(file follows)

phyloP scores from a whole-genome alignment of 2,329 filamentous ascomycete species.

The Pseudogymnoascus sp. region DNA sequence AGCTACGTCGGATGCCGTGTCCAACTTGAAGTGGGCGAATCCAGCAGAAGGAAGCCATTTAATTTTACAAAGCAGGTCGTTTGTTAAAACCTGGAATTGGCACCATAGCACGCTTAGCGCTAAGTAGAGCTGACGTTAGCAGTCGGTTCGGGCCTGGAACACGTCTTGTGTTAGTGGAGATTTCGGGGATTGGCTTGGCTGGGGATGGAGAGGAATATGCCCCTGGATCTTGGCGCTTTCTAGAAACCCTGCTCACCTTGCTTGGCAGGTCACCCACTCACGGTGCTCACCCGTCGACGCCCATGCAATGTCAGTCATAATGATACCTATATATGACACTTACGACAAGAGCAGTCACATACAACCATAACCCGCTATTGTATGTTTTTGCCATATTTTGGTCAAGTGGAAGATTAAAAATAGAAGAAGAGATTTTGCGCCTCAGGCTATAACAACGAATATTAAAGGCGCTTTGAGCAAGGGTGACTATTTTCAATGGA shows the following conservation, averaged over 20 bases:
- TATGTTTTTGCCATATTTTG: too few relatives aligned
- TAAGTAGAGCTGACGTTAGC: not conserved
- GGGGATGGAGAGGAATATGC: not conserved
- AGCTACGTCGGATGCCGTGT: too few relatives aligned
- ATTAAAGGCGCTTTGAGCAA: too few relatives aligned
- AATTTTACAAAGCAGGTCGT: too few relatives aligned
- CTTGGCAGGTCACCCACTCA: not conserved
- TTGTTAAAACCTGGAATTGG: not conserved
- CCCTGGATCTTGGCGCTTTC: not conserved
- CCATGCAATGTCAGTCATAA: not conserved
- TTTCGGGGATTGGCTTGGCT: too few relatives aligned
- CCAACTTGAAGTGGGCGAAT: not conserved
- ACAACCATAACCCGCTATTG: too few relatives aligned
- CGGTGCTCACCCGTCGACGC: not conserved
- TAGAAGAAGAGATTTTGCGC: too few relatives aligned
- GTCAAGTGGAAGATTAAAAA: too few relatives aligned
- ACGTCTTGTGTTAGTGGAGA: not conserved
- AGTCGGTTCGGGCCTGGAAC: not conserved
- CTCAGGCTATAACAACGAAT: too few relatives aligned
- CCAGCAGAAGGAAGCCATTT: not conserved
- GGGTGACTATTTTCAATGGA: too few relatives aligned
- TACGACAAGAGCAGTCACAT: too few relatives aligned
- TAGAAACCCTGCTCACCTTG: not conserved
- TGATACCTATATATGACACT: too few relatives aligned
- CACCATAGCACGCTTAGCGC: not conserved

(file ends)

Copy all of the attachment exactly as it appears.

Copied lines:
phyloP scores from a whole-genome alignment of 2,329 filamentous ascomycete species.

The Pseudogymnoascus sp. region DNA sequence AGCTACGTCGGATGCCGTGTCCAACTTGAAGTGGGCGAATCCAGCAGAAGGAAGCCATTTAATTTTACAAAGCAGGTCGTTTGTTAAAACCTGGAATTGGCACCATAGCACGCTTAGCGCTAAGTAGAGCTGACGTTAGCAGTCGGTTCGGGCCTGGAACACGTCTTGTGTTAGTGGAGATTTCGGGGATTGGCTTGGCTGGGGATGGAGAGGAATATGCCCCTGGATCTTGGCGCTTTCTAGAAACCCTGCTCACCTTGCTTGGCAGGTCACCCACTCACGGTGCTCACCCGTCGACGCCCATGCAATGTCAGTCATAATGATACCTATATATGACACTTACGACAAGAGCAGTCACATACAACCATAACCCGCTATTGTATGTTTTTGCCATATTTTGGTCAAGTGGAAGATTAAAAATAGAAGAAGAGATTTTGCGCCTCAGGCTATAACAACGAATATTAAAGGCGCTTTGAGCAAGGGTGACTATTTTCAATGGA shows the following conservation, averaged over 20 bases:
- TATGTTTTTGCCATATTTTG: too few relatives aligned
- TAAGTAGAGCTGACGTTAGC: not conserved
- GGGGATGGAGAGGAATATGC: not conserved
- AGCTACGTCGGATGCCGTGT: too few relatives aligned
- ATTAAAGGCGCTTTGAGCAA: too few relatives aligned
- AATTTTACAAAGCAGGTCGT: too few relatives aligned
- CTTGGCAGGTCACCCACTCA: not conserved
- TTGTTAAAACCTGGAATTGG: not conserved
- CCCTGGATCTTGGCGCTTTC: not conserved
- CCATGCAATGTCAGTCATAA: not conserved
- TTTCGGGGATTGGCTTGGCT: too few relatives aligned
- CCAACTTGAAGTGGGCGAAT: not conserved
- ACAACCATAACCCGCTATTG: too few relatives aligned
- CGGTGCTCACCCGTCGACGC: not conserved
- TAGAAGAAGAGATTTTGCGC: too few relatives aligned
- GTCAAGTGGAAGATTAAAAA: too few relatives aligned
- ACGTCTTGTGTTAGTGGAGA: not conserved
- AGTCGGTTCGGGCCTGGAAC: not conserved
- CTCAGGCTATAACAACGAAT: too few relatives aligned
- CCAGCAGAAGGAAGCCATTT: not conserved
- GGGTGACTATTTTCAATGGA: too few relatives aligned
- TACGACAAGAGCAGTCACAT: too few relatives aligned
- TAGAAACCCTGCTCACCTTG: not conserved
- TGATACCTATATATGACACT: too few relatives aligned
- CACCATAGCACGCTTAGCGC: not conserved